Tax-Exempt Interest

What Is Tax-Exempt Interest?

Tax-exempt interest is interest income that is not subject to federal income tax. In some cases, the amount of tax-exempt interest a taxpayer earns can limit the taxpayer's qualification for certain other tax breaks. The most common sources of tax-exempt interest come from municipal bonds or income-producing assets inside of Roth retirement accounts.

Key Takeaways

  • Tax-exempt interest refers to interest income that is not subject to taxation, most notably at the federal level.
  • Some municipal bonds may also be "triple-exempt", where tax is not paid at the federal, state, nor local level.
  • Tax-exempt interest may also be earned in Roth retirement accounts as well as some other tax-advantaged products and accounts.

Tax-Exempt Interest Explained

Tax-exempt interest can be somewhat of a misnomer as it may still be taxed at the state or local levels. It may also be subject to the alternative minimum tax (AMT). Furthermore, capital gains on tax-exempt investments are still taxable; only the interest on these investments is tax-exempt. The most common way to earn interest that is tax-exempt at the state and local levels in addition to the federal level is for an investor to purchase a municipal bond issued in his or her state or locality of residence.

Municipal bonds are one of the most common types of investments that pay tax-exempt interest, but while interest may be tax-exempt at the federal level it may still be taxed at the state level. For example, a California resident who buys a New York municipal bond would pay California income tax on that interest. These tax laws, however, vary by state. For instance, some states such as Wisconsin and Illinois tax interest earned on most muni bonds, including their own,  while states such as California and Arizona exempt interest from taxes if the investor resides in their states.  Utah is an example of a state that exempts interest on out-of-state bonds, as long as that state does not impose a tax on bonds issued by Utah. Treasury securities issued by the U.S. government pay interest that is tax exempt at the state and local levels, but not the federal level.

Triple-tax-exempt is a way of describing an investment, usually a municipal bond, which features interest payments exempt from taxes at the municipal, state and federal levels.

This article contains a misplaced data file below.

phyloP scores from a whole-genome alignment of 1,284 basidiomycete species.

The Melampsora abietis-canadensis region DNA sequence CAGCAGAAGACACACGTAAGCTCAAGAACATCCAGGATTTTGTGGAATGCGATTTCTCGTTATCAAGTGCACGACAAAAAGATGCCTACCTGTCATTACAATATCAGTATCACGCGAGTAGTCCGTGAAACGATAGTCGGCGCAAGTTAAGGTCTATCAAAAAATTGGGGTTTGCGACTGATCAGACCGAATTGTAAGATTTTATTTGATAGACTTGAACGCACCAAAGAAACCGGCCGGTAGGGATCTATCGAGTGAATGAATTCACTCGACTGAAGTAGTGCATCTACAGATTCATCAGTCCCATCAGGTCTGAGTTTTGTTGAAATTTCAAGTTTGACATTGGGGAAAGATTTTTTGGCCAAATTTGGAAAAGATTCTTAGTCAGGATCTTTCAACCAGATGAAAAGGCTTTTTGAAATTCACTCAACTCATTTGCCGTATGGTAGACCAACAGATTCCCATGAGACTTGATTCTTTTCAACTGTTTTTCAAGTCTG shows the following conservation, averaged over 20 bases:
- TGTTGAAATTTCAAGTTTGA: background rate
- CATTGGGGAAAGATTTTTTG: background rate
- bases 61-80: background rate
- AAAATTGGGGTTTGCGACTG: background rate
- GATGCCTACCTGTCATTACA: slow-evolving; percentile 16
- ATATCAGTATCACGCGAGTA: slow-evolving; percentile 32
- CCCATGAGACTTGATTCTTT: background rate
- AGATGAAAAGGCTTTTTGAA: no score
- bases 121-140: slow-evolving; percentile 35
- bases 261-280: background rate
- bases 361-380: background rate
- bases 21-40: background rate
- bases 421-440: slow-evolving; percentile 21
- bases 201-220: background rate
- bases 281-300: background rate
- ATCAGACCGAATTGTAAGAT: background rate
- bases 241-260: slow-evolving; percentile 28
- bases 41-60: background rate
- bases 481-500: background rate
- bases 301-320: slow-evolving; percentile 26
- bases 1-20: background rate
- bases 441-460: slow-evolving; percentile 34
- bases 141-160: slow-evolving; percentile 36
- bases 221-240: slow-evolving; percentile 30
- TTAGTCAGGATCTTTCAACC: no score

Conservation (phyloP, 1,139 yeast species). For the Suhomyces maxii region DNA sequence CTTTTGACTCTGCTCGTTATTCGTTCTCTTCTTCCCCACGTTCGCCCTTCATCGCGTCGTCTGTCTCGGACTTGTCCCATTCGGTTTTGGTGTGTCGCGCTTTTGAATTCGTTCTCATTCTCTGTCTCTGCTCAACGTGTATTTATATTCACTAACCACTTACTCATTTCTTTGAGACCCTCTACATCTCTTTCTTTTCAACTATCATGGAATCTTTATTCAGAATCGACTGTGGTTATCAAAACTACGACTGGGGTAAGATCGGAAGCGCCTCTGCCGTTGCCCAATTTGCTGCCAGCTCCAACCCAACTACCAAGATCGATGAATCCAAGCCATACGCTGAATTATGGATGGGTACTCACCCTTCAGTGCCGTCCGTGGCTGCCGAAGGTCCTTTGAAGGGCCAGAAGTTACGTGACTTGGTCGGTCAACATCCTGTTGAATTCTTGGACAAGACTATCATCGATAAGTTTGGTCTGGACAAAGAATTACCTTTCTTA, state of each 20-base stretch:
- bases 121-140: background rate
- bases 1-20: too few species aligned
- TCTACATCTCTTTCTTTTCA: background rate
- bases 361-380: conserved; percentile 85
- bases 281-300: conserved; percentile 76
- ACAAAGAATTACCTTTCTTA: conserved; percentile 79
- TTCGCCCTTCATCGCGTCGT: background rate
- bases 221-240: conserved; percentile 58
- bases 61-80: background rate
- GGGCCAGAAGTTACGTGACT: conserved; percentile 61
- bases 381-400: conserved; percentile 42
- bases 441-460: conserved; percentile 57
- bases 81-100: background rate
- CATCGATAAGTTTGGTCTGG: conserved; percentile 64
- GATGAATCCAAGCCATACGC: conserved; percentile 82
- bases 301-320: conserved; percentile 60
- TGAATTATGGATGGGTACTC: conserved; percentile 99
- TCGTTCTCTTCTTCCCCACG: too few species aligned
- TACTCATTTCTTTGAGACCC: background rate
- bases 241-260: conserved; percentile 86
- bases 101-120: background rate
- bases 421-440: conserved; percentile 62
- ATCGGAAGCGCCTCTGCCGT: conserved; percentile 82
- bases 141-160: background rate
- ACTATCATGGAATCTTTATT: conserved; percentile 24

State and Local Taxation of Interest

According to the Internal Revenue Service (IRS), interest on a state or local government obligation may be tax-exempt even if the obligation is not a bond. For example, interest on a debt evidenced only by an ordinary written agreement of purchase and sale may be tax-exempt. Also, interest paid by an insurer on default by the state or political subdivision may be tax-exempt.

Mutual funds that hold a mix of stocks and municipal bonds will have the portion of earnings derived from the bonds tax-exempt under federal income tax guidelines and possibly exempt from state taxes depending on the location from which the bonds originated and/or the taxpayer's state of residence.

Other Considerations

Since tax-exempt interest is not subject to income taxes, it is not included in the calculation of adjusted gross income (AGI) for taxation purposes. Issuers or lenders that pay more than $10 in tax-exempt interest must report the interest income to both taxpayers and the IRS on Form 1099-INT. Taxpayers or borrowers, in turn, must report this tax-exempt interest on Form 1040. The amount received as tax-exempt interest is used by the IRS to determine what amount of the taxpayer’s Social Security benefits is taxable.

Article Sources
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  1. Internal Revenue Service. "Instructions for Form 6251: Alternative Minimum Tax," Page 1. Accessed Jan. 3, 2020.

  2. Internal Revenue Service. "Publication 550: Investment Income and Expenses," Page 11. Accessed Jan. 8, 2020.

  3. Internal Revenue Service. "Publication 550: Investment Income and Expenses," Page 11. Accessed Jan. 3, 2020.

  4. State of California, Franchise Tax Board. "2018 Supplemental Guidelines to California Adjustments," Page 5. Accessed Jan. 8, 2020.

  5. State of Wisconsin, Department of Revenue. "Individual Income Tax State and Municipal Bond Interest." Accessed Jan. 8, 2020.

  6. Illinois Department of Revenue. "Publication 101: Income Exempt from Tax," Page 4. Accessed Jan. 8, 2020.

  7. Arizona Department of Revenue. "Identifying Other Taxable Income." Accessed Jan. 8, 2020.

  8. California Constitution. "Article XIII: Taxation (Sec. 26)." Accessed Jan. 8, 2020.

  9. Utah State Tax Commission. "Municipal Bond Interest (Code 57)." Accessed Jan. 8, 2020.

  10. Internal Revenue Service. "Topic No. 403: Interest Received." Accessed Jan. 3, 2020.

  11. Internal Revenue Service. "Instructions for Form 1099-DIV," Page 4. Accessed Jan. 8, 2020.

  12. Internal Revenue Service. "Form 1040 (2019)," Page 1. Accessed Jan. 3, 2020.

  13. Internal Revenue Service. "About Form 1099-INT, Interest Income." Accessed Jan. 3, 2020.

  14. Internal Revenue Service. "Income, Wages, Interest, Etc.," Page 8. Accessed Jan. 3, 2020.

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